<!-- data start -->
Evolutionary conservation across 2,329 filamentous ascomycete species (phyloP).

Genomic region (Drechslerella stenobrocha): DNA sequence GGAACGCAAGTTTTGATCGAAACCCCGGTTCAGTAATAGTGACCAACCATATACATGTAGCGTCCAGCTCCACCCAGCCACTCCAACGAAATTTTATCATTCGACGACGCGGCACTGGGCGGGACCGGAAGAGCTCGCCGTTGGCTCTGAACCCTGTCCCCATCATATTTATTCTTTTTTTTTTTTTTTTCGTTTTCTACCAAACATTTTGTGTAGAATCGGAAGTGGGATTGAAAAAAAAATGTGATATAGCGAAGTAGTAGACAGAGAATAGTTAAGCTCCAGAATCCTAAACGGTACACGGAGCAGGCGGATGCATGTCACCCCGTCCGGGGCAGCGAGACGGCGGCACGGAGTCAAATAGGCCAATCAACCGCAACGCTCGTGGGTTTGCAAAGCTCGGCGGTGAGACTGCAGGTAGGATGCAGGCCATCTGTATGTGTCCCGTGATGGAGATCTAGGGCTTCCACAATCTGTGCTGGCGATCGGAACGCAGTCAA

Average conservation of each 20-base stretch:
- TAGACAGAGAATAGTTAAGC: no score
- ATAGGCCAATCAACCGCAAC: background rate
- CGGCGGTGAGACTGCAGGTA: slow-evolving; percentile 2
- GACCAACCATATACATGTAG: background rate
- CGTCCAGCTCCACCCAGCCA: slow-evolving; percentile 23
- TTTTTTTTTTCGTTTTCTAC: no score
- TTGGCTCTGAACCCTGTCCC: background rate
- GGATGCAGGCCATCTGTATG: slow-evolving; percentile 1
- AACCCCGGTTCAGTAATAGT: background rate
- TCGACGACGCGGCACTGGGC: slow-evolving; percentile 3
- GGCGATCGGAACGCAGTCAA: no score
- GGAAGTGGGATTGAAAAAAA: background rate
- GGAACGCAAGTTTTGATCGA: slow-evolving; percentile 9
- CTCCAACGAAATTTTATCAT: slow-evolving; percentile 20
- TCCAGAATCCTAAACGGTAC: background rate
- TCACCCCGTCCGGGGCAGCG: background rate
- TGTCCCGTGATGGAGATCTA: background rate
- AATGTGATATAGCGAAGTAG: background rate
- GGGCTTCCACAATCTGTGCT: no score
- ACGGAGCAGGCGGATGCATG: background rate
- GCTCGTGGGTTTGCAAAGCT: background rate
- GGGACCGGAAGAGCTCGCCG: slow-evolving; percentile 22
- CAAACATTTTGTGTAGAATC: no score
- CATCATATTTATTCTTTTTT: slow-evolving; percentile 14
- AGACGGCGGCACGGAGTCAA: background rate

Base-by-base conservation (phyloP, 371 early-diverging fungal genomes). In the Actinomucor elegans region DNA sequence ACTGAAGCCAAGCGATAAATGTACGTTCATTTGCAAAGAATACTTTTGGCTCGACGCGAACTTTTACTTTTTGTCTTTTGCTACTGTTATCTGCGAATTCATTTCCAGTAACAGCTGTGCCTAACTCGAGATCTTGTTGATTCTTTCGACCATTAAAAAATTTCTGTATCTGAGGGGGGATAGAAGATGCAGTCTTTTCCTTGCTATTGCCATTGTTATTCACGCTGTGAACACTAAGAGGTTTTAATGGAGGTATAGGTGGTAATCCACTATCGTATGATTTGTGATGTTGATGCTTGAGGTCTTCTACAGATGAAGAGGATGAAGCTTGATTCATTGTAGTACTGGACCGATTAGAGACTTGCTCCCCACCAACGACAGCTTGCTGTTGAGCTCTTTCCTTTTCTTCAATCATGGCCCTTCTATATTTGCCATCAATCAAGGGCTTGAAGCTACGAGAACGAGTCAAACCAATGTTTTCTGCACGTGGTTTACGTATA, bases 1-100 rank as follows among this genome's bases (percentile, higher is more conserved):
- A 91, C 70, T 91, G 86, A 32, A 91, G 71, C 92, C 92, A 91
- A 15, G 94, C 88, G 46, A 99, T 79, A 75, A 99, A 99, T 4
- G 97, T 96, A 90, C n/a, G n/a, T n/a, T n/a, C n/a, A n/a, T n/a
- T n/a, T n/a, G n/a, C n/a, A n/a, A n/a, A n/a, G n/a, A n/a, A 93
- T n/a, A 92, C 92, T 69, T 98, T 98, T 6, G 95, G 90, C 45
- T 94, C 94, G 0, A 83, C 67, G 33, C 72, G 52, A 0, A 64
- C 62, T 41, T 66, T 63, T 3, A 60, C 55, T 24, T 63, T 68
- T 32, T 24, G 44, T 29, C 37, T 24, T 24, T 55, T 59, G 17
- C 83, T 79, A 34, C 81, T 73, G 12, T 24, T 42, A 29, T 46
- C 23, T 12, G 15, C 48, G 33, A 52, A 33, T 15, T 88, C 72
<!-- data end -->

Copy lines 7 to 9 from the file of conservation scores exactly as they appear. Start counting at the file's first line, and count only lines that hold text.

- GACCAACCATATACATGTAG: background rate
- CGTCCAGCTCCACCCAGCCA: slow-evolving; percentile 23
- TTTTTTTTTTCGTTTTCTAC: no score